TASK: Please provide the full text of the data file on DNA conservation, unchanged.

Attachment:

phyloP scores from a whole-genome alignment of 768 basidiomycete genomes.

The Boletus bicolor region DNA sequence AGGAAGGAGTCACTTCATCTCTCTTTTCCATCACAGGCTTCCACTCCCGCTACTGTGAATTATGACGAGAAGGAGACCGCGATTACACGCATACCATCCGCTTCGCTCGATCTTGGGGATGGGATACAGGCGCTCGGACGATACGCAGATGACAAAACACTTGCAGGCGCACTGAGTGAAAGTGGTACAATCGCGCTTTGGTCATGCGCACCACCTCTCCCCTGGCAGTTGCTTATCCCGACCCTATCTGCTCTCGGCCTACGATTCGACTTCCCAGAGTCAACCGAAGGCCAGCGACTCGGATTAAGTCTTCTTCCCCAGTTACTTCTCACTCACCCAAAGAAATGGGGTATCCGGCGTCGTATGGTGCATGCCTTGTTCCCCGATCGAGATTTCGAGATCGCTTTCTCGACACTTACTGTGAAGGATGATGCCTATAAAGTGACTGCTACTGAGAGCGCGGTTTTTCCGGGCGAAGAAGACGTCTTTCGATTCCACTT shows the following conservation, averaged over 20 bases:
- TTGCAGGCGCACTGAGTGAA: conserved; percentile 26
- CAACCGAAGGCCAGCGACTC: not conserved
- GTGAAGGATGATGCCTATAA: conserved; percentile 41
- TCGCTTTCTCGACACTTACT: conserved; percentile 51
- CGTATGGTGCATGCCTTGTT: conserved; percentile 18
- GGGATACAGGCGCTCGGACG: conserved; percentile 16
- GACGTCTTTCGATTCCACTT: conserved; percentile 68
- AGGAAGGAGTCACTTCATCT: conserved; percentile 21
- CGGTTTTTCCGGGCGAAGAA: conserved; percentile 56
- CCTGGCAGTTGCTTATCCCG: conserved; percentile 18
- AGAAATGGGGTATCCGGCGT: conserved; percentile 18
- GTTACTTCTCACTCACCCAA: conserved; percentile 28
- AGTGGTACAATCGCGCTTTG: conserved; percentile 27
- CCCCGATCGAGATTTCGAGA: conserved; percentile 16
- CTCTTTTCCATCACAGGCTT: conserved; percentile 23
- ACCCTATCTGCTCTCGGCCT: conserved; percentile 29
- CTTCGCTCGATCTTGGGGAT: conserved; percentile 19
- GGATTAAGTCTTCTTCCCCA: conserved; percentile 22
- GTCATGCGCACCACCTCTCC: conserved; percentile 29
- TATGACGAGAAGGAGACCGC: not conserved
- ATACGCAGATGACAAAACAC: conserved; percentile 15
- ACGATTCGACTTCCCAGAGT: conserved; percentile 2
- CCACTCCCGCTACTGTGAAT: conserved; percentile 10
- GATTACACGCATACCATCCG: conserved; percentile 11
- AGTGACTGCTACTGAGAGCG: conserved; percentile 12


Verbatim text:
phyloP scores from a whole-genome alignment of 768 basidiomycete genomes.

The Boletus bicolor region DNA sequence AGGAAGGAGTCACTTCATCTCTCTTTTCCATCACAGGCTTCCACTCCCGCTACTGTGAATTATGACGAGAAGGAGACCGCGATTACACGCATACCATCCGCTTCGCTCGATCTTGGGGATGGGATACAGGCGCTCGGACGATACGCAGATGACAAAACACTTGCAGGCGCACTGAGTGAAAGTGGTACAATCGCGCTTTGGTCATGCGCACCACCTCTCCCCTGGCAGTTGCTTATCCCGACCCTATCTGCTCTCGGCCTACGATTCGACTTCCCAGAGTCAACCGAAGGCCAGCGACTCGGATTAAGTCTTCTTCCCCAGTTACTTCTCACTCACCCAAAGAAATGGGGTATCCGGCGTCGTATGGTGCATGCCTTGTTCCCCGATCGAGATTTCGAGATCGCTTTCTCGACACTTACTGTGAAGGATGATGCCTATAAAGTGACTGCTACTGAGAGCGCGGTTTTTCCGGGCGAAGAAGACGTCTTTCGATTCCACTT shows the following conservation, averaged over 20 bases:
- TTGCAGGCGCACTGAGTGAA: conserved; percentile 26
- CAACCGAAGGCCAGCGACTC: not conserved
- GTGAAGGATGATGCCTATAA: conserved; percentile 41
- TCGCTTTCTCGACACTTACT: conserved; percentile 51
- CGTATGGTGCATGCCTTGTT: conserved; percentile 18
- GGGATACAGGCGCTCGGACG: conserved; percentile 16
- GACGTCTTTCGATTCCACTT: conserved; percentile 68
- AGGAAGGAGTCACTTCATCT: conserved; percentile 21
- CGGTTTTTCCGGGCGAAGAA: conserved; percentile 56
- CCTGGCAGTTGCTTATCCCG: conserved; percentile 18
- AGAAATGGGGTATCCGGCGT: conserved; percentile 18
- GTTACTTCTCACTCACCCAA: conserved; percentile 28
- AGTGGTACAATCGCGCTTTG: conserved; percentile 27
- CCCCGATCGAGATTTCGAGA: conserved; percentile 16
- CTCTTTTCCATCACAGGCTT: conserved; percentile 23
- ACCCTATCTGCTCTCGGCCT: conserved; percentile 29
- CTTCGCTCGATCTTGGGGAT: conserved; percentile 19
- GGATTAAGTCTTCTTCCCCA: conserved; percentile 22
- GTCATGCGCACCACCTCTCC: conserved; percentile 29
- TATGACGAGAAGGAGACCGC: not conserved
- ATACGCAGATGACAAAACAC: conserved; percentile 15
- ACGATTCGACTTCCCAGAGT: conserved; percentile 2
- CCACTCCCGCTACTGTGAAT: conserved; percentile 10
- GATTACACGCATACCATCCG: conserved; percentile 11
- AGTGACTGCTACTGAGAGCG: conserved; percentile 12